Re: using literal zero for NULL

On Mar 21, 2006, at 8:37 AM, Hubert Figuiere wrote:

Jon A. Cruz wrote:

Thanks. I am using c++ so I must use protptypes. I use -Wall also.
For C++, 0 is supposed to be preferred over NULL. For varargs, though, the compiler might not know your intent. I've seen places that state modern compliers treat NULL as exactly 0 (in which case static_cast<void*>(0) should do the trick), however you should probably check on a C++ newsgroup for details.

I did the following program in C++:

#include <stdio.h>
int main(int argc, char** argv)
        printf("NULL: %d\n", sizeof(NULL));
        printf("zero: %d\n", sizeof(0));

The output on amd64 is as follow:

zero: 4

Note that in C, I get the exact same result.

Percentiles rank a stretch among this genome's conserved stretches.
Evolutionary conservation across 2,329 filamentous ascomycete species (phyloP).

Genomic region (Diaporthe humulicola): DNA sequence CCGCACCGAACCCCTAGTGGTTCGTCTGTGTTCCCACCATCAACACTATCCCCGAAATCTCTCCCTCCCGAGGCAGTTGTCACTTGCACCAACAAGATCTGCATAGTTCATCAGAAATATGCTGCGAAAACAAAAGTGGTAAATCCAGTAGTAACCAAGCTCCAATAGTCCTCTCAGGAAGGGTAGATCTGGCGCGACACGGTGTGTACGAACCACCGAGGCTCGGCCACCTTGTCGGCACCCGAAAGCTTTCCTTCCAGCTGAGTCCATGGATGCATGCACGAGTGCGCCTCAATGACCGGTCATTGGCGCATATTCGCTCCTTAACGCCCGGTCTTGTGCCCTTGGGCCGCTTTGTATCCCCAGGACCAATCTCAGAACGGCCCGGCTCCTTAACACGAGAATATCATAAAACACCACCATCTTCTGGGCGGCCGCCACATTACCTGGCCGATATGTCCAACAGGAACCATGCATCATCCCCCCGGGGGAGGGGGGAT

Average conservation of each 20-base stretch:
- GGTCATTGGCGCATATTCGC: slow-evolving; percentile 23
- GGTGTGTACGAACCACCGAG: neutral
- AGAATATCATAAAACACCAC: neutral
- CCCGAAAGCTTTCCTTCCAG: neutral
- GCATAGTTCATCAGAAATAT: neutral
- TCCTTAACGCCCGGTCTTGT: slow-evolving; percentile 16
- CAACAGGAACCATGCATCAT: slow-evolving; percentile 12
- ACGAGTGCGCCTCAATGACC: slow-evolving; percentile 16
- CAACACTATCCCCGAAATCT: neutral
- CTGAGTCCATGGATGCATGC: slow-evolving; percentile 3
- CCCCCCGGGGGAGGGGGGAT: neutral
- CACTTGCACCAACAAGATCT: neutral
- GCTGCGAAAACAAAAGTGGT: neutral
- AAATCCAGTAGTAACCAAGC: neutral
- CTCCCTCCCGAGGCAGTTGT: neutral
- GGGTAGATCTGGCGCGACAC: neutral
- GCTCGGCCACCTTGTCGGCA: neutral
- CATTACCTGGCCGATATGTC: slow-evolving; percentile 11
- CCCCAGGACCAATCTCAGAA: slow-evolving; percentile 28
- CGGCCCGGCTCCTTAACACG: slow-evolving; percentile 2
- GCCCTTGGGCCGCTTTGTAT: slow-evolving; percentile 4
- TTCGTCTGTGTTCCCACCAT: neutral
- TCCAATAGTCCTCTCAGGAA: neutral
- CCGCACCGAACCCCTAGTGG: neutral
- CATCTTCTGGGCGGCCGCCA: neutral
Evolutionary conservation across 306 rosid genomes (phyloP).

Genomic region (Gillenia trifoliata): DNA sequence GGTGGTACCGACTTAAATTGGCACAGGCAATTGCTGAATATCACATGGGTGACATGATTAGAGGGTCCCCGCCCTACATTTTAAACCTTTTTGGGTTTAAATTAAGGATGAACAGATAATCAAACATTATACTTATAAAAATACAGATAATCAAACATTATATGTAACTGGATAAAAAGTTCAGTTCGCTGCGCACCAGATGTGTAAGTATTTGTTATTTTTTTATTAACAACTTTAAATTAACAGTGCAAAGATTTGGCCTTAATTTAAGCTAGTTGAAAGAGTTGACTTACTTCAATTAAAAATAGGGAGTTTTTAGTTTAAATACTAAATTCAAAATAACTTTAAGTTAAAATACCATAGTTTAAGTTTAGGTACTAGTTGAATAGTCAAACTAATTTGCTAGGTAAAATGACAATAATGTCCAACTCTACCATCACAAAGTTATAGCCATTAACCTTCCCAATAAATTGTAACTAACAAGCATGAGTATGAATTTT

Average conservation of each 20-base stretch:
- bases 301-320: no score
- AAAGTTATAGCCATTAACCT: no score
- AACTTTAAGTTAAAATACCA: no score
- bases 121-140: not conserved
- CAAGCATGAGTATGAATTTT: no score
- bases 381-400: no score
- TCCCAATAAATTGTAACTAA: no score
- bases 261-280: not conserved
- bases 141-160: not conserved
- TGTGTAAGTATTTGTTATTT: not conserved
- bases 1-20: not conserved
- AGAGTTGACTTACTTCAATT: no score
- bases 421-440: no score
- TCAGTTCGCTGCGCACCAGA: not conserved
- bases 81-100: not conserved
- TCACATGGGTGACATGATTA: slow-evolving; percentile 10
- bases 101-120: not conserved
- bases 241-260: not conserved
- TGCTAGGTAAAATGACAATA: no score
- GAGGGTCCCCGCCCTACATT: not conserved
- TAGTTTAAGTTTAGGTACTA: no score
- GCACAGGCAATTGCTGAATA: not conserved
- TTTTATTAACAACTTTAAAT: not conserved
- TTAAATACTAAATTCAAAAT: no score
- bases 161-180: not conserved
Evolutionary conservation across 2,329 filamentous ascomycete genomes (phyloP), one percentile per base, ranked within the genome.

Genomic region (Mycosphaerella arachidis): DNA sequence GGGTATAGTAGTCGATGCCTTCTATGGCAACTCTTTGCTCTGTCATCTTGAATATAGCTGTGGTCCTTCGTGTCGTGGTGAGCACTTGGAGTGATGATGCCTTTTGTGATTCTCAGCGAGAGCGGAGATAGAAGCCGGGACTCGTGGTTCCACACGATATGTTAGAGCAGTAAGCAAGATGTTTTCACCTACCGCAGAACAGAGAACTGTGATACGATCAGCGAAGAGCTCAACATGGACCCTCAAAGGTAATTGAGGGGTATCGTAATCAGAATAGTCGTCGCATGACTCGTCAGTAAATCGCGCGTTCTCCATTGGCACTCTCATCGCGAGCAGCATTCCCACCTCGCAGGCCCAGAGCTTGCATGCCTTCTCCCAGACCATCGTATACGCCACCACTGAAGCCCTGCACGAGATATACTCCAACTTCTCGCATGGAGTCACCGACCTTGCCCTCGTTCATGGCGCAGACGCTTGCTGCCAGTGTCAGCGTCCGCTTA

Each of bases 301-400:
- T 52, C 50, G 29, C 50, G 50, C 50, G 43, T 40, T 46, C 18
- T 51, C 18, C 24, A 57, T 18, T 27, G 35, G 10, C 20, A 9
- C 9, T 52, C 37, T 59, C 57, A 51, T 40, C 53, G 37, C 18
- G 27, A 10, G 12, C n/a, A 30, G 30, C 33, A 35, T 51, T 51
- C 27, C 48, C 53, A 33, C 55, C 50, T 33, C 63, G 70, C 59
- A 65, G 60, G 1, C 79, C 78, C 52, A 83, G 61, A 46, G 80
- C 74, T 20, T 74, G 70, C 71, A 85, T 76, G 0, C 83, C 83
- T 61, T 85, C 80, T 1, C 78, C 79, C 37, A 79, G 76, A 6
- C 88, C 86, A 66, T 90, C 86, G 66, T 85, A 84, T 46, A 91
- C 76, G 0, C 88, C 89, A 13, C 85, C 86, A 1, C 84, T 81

So there is no reason to prefer 0 over NULL for pointers.

There are actually many reasons, and depending on the compiler, you'll see different things.

In the case you have there, you don't actually use NULL or 0, so the compiler goes with what it feels like. Try this instead:

#include <stdio.h>
#include <string.h>
int main(int argc, char** argv)
    void* p1 = 0;
    memset( &p1, 0xcc, sizeof(p1) );
    p1 = 0; // try both with and without this line

    unsigned char* itr = reinterpret_cast<unsigned char*>(&p1);
    for ( size_t i = 0; i < sizeof(p1); i++ )
        printf("  %02x\n", itr[i] );

Comment out p1=0 and you should see a bunch of CCs. Put it back and you should see all 00s, not just half zeros.

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